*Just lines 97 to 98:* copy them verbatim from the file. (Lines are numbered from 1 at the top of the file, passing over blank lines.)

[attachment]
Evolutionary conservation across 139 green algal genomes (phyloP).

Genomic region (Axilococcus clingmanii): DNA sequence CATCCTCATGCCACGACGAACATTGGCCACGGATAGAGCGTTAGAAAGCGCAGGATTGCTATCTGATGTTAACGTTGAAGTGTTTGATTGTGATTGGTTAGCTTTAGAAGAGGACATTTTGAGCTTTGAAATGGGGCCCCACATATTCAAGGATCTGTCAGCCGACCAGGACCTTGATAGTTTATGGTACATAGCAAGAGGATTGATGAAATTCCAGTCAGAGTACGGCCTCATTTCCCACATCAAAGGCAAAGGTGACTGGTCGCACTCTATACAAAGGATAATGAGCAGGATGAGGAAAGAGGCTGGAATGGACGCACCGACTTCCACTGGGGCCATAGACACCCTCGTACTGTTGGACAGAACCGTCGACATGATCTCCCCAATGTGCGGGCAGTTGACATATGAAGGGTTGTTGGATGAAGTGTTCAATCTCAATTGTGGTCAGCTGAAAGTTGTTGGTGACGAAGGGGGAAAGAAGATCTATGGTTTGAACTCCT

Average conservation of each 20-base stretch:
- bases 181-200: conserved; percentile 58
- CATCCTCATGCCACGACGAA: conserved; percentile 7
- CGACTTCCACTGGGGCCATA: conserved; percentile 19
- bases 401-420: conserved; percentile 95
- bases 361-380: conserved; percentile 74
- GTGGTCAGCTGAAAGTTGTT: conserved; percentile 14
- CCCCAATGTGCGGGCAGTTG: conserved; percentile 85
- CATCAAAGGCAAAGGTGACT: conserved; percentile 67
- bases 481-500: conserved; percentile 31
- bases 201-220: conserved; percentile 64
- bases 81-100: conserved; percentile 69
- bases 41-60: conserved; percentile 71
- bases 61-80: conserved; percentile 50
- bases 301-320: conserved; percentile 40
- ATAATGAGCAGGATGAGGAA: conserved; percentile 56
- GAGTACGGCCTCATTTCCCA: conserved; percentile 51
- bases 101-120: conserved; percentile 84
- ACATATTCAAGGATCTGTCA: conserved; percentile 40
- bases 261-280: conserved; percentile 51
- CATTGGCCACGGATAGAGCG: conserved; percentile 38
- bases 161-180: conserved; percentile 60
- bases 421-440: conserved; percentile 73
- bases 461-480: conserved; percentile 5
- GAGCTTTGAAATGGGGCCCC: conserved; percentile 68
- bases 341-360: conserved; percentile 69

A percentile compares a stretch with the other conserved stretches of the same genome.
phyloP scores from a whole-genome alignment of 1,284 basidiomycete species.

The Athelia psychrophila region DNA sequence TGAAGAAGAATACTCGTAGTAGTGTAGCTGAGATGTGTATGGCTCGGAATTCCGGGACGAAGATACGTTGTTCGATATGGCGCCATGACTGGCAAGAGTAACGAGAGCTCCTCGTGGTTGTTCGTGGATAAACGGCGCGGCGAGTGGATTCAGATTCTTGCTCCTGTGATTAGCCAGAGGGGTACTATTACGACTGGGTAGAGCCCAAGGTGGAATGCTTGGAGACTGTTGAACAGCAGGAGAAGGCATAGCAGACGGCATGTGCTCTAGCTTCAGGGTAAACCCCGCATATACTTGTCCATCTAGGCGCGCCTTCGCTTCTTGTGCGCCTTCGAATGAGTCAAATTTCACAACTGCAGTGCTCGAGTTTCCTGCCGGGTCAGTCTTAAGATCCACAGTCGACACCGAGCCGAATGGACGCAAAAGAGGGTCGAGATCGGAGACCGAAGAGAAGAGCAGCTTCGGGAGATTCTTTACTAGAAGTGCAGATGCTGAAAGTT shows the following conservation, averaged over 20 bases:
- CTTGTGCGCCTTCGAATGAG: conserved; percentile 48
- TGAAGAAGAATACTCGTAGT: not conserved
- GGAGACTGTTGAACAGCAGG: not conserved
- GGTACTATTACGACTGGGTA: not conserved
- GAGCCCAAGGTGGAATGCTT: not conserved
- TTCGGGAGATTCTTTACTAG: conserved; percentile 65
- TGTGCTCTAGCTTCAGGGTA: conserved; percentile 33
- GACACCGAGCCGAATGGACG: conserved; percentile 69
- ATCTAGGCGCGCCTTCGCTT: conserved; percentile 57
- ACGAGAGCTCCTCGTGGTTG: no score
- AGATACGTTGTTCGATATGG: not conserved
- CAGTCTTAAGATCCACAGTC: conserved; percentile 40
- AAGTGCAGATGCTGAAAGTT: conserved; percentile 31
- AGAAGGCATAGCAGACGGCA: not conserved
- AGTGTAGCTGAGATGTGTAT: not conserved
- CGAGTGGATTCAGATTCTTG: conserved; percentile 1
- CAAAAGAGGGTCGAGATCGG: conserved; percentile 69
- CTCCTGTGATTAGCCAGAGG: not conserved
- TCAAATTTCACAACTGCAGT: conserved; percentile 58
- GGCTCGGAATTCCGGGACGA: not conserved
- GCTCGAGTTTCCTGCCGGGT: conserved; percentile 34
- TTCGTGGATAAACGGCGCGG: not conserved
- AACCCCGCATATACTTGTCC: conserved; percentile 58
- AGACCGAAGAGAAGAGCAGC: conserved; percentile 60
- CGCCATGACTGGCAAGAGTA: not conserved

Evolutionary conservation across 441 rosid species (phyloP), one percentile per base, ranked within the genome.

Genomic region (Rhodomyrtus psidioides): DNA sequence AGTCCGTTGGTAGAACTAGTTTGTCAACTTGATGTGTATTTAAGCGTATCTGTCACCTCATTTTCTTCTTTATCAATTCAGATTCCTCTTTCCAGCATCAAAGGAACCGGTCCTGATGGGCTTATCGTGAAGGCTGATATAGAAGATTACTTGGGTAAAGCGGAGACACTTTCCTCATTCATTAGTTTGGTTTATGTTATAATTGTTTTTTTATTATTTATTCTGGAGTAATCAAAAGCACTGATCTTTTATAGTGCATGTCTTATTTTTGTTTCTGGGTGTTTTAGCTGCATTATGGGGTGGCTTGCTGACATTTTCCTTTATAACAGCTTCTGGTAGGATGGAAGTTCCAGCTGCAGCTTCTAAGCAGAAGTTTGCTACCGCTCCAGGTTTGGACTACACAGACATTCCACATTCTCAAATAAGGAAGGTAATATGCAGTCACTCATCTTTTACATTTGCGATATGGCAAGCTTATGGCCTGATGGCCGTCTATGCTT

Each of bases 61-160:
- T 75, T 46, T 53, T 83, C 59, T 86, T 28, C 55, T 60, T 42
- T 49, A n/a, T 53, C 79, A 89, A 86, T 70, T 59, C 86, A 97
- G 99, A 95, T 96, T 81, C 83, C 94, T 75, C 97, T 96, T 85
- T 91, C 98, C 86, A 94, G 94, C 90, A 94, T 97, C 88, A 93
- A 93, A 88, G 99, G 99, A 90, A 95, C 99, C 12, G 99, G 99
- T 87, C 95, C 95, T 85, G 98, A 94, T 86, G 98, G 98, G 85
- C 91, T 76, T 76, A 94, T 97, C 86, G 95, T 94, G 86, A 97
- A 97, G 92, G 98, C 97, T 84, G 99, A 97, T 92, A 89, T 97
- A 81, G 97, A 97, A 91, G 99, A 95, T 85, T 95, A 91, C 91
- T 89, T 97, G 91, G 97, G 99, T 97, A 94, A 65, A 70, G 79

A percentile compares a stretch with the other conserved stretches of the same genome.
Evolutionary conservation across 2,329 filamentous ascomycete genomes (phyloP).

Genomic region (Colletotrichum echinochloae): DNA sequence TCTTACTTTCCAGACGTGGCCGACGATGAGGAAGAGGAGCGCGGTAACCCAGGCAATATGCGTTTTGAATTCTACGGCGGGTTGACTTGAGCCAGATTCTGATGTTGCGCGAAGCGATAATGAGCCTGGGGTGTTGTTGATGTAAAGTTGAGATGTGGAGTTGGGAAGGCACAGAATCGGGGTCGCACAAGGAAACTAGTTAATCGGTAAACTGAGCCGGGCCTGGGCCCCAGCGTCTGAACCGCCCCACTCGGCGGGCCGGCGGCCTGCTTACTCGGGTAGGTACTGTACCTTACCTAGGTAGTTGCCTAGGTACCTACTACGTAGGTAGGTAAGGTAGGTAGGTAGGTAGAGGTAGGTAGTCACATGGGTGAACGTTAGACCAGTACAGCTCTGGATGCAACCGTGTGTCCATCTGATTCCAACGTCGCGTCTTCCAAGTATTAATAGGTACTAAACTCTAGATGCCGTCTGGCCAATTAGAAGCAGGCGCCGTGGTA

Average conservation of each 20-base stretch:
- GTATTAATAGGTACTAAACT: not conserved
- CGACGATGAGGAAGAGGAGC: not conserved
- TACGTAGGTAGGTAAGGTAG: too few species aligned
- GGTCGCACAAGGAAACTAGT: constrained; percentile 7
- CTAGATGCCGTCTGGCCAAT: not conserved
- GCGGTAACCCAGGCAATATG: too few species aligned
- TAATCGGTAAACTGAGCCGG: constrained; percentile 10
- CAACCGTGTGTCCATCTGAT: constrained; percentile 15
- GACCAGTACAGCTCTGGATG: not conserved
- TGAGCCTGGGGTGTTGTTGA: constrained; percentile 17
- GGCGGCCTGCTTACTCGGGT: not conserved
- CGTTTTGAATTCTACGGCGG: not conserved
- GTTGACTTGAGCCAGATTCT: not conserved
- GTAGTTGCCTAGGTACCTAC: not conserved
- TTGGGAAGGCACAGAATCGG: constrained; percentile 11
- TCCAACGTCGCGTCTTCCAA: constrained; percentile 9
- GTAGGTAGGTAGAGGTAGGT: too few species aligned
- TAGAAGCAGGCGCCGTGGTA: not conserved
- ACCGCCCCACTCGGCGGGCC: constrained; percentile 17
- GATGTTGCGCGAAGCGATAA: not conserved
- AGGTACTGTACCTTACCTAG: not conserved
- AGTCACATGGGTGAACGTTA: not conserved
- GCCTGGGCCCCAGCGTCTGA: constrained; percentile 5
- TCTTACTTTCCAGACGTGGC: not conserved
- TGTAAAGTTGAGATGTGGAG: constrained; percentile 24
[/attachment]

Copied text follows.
- TCTTACTTTCCAGACGTGGC: not conserved
- TGTAAAGTTGAGATGTGGAG: constrained; percentile 24